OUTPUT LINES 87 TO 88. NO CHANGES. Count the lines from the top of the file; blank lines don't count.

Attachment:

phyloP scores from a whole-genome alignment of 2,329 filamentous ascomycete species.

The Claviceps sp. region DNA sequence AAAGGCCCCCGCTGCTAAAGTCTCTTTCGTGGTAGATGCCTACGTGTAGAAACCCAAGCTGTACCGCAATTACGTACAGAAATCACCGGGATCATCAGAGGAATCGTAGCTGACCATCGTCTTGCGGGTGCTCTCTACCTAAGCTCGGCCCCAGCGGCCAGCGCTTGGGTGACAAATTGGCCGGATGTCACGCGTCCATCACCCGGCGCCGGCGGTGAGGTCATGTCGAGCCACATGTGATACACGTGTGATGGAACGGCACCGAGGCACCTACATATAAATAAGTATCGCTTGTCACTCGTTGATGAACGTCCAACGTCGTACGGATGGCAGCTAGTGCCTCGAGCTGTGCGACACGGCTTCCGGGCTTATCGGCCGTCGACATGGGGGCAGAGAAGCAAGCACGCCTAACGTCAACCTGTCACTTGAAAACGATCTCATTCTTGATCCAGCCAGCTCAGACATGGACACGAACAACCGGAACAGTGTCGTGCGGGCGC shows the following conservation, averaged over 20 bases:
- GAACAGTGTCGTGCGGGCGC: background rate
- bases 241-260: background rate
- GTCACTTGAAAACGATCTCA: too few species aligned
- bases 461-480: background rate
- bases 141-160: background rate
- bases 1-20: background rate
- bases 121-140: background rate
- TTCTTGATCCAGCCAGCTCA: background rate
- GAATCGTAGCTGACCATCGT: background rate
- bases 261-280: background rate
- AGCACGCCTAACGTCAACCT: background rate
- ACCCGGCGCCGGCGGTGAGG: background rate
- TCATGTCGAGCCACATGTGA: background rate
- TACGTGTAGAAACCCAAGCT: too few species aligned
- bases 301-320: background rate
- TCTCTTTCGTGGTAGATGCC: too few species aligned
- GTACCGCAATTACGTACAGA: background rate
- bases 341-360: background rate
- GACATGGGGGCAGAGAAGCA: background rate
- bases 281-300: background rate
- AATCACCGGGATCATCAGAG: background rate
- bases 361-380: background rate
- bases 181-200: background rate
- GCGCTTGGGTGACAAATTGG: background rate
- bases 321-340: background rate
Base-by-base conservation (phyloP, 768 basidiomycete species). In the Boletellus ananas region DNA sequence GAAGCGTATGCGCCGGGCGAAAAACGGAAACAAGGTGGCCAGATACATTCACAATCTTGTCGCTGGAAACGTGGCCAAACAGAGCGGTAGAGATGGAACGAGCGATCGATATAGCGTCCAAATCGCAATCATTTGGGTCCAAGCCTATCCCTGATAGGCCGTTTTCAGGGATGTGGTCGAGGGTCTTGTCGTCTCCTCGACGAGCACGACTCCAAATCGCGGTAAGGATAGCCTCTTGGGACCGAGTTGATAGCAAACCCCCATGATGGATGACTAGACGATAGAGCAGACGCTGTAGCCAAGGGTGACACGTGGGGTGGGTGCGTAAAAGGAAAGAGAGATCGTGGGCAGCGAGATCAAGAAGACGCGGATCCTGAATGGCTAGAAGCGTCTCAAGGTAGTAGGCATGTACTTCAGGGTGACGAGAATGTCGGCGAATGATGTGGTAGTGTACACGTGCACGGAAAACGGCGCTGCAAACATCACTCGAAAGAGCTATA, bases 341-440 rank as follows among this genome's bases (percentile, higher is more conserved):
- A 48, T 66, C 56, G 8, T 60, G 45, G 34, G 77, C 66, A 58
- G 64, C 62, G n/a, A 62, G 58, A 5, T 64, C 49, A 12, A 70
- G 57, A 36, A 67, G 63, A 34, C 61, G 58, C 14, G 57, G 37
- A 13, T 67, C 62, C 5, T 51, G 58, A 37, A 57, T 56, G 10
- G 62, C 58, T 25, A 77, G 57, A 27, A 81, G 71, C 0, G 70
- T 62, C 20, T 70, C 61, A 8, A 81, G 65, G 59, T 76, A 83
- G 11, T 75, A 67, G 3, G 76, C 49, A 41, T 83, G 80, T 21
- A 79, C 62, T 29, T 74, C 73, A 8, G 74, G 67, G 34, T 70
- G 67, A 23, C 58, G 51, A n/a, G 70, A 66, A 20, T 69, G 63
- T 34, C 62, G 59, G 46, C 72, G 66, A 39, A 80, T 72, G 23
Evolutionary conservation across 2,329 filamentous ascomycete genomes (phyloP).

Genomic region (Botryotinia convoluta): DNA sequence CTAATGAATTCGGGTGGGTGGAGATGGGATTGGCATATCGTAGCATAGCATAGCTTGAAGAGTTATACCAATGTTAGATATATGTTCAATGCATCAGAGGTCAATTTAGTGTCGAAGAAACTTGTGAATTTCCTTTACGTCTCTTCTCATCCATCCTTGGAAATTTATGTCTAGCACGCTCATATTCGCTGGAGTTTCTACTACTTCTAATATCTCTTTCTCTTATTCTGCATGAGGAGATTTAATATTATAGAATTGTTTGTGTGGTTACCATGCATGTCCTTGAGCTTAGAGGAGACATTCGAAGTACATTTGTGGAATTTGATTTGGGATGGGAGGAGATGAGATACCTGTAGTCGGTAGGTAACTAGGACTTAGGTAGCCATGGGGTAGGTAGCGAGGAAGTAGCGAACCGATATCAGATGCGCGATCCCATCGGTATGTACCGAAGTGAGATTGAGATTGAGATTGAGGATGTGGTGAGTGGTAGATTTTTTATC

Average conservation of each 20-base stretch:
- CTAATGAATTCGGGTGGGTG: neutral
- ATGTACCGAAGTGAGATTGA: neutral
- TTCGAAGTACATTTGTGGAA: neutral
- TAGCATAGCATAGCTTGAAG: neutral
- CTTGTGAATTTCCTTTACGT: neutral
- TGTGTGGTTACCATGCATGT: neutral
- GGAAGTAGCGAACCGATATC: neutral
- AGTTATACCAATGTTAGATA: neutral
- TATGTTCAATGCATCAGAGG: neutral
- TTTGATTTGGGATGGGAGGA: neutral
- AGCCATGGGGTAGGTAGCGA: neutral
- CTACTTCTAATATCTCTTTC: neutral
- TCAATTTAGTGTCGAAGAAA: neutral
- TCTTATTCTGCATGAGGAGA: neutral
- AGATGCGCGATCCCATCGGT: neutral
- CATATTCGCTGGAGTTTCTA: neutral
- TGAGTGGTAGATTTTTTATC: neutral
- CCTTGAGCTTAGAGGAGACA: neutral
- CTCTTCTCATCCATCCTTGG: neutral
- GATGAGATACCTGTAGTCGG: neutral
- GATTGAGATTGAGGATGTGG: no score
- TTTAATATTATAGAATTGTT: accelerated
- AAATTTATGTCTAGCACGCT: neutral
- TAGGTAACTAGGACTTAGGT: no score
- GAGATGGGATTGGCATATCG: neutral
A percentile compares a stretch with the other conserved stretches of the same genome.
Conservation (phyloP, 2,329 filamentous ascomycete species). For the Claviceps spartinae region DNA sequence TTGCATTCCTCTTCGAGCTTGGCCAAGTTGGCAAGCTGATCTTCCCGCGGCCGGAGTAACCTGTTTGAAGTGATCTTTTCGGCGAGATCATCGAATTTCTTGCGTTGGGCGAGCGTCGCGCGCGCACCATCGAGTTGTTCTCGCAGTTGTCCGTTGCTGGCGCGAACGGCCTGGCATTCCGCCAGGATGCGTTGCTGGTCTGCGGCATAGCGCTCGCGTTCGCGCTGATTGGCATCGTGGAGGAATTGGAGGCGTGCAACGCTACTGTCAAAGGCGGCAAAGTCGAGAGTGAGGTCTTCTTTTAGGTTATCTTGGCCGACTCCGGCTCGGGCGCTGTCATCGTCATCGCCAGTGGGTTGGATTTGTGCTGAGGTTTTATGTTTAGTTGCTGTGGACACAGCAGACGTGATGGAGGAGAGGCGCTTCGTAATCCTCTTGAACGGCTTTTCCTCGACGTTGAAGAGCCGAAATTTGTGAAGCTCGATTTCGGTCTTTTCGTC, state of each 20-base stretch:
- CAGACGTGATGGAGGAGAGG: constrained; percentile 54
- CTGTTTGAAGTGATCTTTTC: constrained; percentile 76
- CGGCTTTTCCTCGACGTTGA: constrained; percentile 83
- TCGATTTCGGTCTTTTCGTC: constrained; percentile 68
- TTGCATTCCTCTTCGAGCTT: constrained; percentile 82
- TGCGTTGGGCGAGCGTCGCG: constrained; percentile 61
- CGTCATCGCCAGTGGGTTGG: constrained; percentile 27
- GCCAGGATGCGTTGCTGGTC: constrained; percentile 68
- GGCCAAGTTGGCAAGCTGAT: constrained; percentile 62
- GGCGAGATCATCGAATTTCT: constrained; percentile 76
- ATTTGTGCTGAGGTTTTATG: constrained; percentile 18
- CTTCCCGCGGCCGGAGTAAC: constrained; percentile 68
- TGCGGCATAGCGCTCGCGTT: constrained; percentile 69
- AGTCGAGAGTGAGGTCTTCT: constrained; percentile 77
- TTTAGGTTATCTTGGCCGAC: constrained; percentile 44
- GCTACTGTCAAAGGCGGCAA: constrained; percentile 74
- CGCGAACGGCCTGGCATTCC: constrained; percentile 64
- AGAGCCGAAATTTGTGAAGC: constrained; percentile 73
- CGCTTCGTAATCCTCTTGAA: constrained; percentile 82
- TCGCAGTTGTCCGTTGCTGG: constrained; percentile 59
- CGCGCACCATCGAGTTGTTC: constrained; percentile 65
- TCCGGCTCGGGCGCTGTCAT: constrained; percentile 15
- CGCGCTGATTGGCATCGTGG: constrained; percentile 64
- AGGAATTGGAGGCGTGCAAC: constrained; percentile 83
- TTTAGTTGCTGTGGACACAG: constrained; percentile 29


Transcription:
- CGCTTCGTAATCCTCTTGAA: constrained; percentile 82
- TCGCAGTTGTCCGTTGCTGG: constrained; percentile 59